Thanks for that.
As I replied in post #32, I now have that book, and have now read it......


cheers,
Robin.
 

robunos

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Given the ongoing need for highly mobile, but mine-resistant vehicles and all that.

Check out the link I posted in the first post in this thread.
Unfortunately, the Twister's suspension is quite complex, and wouldn't be that resistant to
mines/IEDs.....


cheers,
Robin.
 

ouroboros

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Grey Havoc said:
I'm a bit suprised that no-one has tried to revive the Twister design, or at least the concept behind it, recently. Given the ongoing need for highly mobile, but mine-resistant vehicles and all that.

As mentioned above, the classic twister suspension and drivetrain are not that IED/mine resistant. However, the platform concept could easily be resurrected via other means. For instance, the basic walking beam suspension layout is fairly simple and could be made independent of the steering and propulsion mechanisms. An example would be the Michelin Active Wheel http://www.gizmag.com/michelin-active-wheel-production-electric-car-by-2010/10489/, which features both an electric motor and active suspension integrated directly within the hub. There is another company that has a similar system with integrated steering as well, allowing an easy single fixed mounting point to the vehicle (which simplifies replacement from mine damage). Increasing the hub size allows more powerful electric motors, and most military vehicles feature wheels larger than civilian cars. Modern microturbines or turbodiesels would allow a compact generator layout (particularly the forward compartment could contain all the necessary power equipment eliminating the rear engine to reuse the space for embarked troops or storage), and being an electric hybrid allows the use of stored energy for silent operation.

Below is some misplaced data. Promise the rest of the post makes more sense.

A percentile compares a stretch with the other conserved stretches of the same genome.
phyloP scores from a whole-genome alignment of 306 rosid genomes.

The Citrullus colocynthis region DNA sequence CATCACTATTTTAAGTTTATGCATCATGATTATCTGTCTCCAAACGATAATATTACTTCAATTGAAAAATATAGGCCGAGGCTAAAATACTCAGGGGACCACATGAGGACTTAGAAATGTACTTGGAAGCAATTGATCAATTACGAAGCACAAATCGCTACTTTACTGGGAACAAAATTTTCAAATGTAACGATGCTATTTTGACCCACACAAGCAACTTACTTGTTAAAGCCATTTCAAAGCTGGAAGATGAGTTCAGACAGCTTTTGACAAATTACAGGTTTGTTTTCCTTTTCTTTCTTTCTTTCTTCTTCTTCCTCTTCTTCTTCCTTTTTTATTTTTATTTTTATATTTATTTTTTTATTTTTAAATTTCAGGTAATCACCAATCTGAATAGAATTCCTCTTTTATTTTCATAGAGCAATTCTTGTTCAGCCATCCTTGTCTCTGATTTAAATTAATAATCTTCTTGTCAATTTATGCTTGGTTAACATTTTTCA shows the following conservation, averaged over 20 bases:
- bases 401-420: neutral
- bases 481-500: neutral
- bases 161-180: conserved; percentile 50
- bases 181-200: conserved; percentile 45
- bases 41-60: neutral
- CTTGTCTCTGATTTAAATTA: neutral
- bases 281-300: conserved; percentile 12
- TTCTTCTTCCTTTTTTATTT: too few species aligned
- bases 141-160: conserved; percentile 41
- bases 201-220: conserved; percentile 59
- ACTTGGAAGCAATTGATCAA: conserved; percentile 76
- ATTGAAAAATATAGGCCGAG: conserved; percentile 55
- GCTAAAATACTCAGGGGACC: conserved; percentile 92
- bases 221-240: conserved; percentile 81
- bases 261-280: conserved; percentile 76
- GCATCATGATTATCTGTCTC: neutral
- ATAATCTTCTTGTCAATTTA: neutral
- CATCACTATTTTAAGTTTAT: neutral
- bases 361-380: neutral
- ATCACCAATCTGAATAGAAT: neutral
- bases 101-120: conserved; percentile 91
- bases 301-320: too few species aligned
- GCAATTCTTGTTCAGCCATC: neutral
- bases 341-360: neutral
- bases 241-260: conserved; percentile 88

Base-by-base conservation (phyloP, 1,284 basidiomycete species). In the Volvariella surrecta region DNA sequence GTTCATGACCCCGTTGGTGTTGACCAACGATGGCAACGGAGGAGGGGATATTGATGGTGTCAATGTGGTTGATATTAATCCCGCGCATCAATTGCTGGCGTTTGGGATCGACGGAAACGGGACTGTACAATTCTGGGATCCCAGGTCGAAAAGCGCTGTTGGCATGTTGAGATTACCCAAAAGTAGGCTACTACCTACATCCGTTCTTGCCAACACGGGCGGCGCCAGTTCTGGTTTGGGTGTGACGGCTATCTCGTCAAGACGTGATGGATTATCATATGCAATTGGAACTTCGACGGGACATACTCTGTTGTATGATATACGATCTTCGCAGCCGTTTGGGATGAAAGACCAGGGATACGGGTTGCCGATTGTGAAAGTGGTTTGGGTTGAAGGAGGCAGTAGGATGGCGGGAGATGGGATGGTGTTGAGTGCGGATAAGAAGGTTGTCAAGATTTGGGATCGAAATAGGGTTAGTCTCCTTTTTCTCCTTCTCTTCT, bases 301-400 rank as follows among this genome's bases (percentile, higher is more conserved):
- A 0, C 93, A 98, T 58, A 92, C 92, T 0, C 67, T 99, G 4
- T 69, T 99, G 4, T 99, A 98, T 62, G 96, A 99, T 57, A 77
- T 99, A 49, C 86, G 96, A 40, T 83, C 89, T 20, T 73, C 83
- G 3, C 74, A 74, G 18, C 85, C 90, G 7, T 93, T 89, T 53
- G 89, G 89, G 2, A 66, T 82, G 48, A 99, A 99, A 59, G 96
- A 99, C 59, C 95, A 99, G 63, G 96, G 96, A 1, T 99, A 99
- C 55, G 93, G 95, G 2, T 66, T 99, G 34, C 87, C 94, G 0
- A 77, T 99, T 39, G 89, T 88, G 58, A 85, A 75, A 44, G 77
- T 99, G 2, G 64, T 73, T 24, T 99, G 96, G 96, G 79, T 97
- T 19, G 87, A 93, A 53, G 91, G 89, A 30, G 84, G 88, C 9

Making twister mine and IED resistant seems a bit difficult, because the fundamental premise is a low CG vehicle ,which mine resistant vehicles with deep V hulls usually are not. With an Active Wheel setup, in theory it should be possible to remove a damaged forward wheel and swap it with a rear one without too much trouble, so it runs like an injured dog with 7 wheels, provided you can lock parts of the walking beam suspension to compensate.
 

Nik

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Slightly OT: The Twister always reminds me of those brave designs for manned Mars vehicles...
 

Creative

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Twister photo new to me.